Bad Tradeoff: Ex-Im vs. a Weak Dollar

At this point, it looks like Congress will let the Export-Import Bank’s charter expire on June 30. This is not a big deal in the grand scheme of things. Ex-Im would continue to service its existing loan guarantees and other financial products, and Ex-Im employees would also review applications for new loans and loan guarantees, though they would not be able to act on them. But suppose Ex-Im does have to shut down operations for good. What other options do export-oriented policymakers have?

Tyler Cowen brings up one option: mess with the price system.

Even a slight depreciation likely would offset the effects of Ex-Im expiration by more than a factor of one hundred, perhaps by more than a factor of one thousand.  Ex-Im is a relatively small program and it has nothing to do with more than 98 percent of American exports.  Many of its foreign beneficiaries, such as Pemex and Chinese state-owned enterprises, don’t need the subsidy to fund their imports.  Boeing is still reporting a robust demand for its planes.

If the goal is to increase exports, a weak dollar is far more effective than any Ex-Im project could ever hope to be. As Cowen says, Ex-Im is involved with less than 2 percent of U.S. exports. Altering the price system itself would affect 100 percent of transactions, exports or not.

Renewing Ex-Im’s charter is a bad idea. Weakening the dollar is a worse idea by at least a factor of 50, even ignoring imports and purely domestic transactions. Every export made cheaper equals an import made more expensive. Every business helped means another one hurt. There is no net benefit.

Many people believe American businesses should export as much as possible, and import only when necessary. But as the Cato Institute’s Dan Ikenson noted in recent congressional testimony:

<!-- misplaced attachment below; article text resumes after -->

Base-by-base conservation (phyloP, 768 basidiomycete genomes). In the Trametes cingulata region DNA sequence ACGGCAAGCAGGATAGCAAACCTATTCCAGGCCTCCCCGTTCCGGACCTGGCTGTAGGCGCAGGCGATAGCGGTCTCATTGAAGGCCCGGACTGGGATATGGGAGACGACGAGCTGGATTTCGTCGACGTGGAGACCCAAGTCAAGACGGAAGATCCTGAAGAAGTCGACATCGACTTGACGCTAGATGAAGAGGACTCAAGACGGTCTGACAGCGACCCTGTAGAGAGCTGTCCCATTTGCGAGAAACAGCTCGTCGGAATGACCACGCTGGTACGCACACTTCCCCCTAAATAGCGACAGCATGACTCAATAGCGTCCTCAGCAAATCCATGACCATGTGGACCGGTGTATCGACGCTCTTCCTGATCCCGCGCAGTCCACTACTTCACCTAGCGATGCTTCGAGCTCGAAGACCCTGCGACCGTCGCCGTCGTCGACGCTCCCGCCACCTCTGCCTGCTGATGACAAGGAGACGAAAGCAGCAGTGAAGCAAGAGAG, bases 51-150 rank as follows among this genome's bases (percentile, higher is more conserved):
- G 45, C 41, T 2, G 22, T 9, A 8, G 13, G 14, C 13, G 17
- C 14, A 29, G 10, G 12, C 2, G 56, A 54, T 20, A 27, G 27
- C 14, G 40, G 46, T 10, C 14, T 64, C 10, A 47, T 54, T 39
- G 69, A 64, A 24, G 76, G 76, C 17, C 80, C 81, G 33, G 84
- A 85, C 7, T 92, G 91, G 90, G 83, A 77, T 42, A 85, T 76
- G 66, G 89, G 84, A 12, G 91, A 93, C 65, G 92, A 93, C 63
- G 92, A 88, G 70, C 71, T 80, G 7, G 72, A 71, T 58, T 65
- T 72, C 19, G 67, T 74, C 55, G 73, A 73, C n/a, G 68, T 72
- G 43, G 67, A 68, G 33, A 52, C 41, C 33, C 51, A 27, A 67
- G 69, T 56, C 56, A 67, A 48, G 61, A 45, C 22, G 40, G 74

As Milton Friedman used to say: imports are the goods and services we get to consume without having to produce; exports are the goods and services we produce, but don’t get to consume.

Ex-Im’s very mission, intentionally or not, is to impoverish the U.S. to the greatest extent it can. Imagine working as hard as you can to make something. Then, instead of consuming it and getting value from it, you send it overseas so someone else. Exports do have value, but only because they can be exchanged for imports. Exports are the price we pay for imports. They are not a good thing in and of themselves.

Politicians, especially the populist Lindsey Grahams and Sherrod Browns of the world, would do well to remember that. Ex-Im helps some businesses, but only at others’ expense. The program is a wash at best, and almost certainly harms the American economy on net. Congress should let Ex-Im’s charter expire. More importantly, Congress should also resist the temptation to weaken (or strengthen) the dollar to influence the balance of trade.

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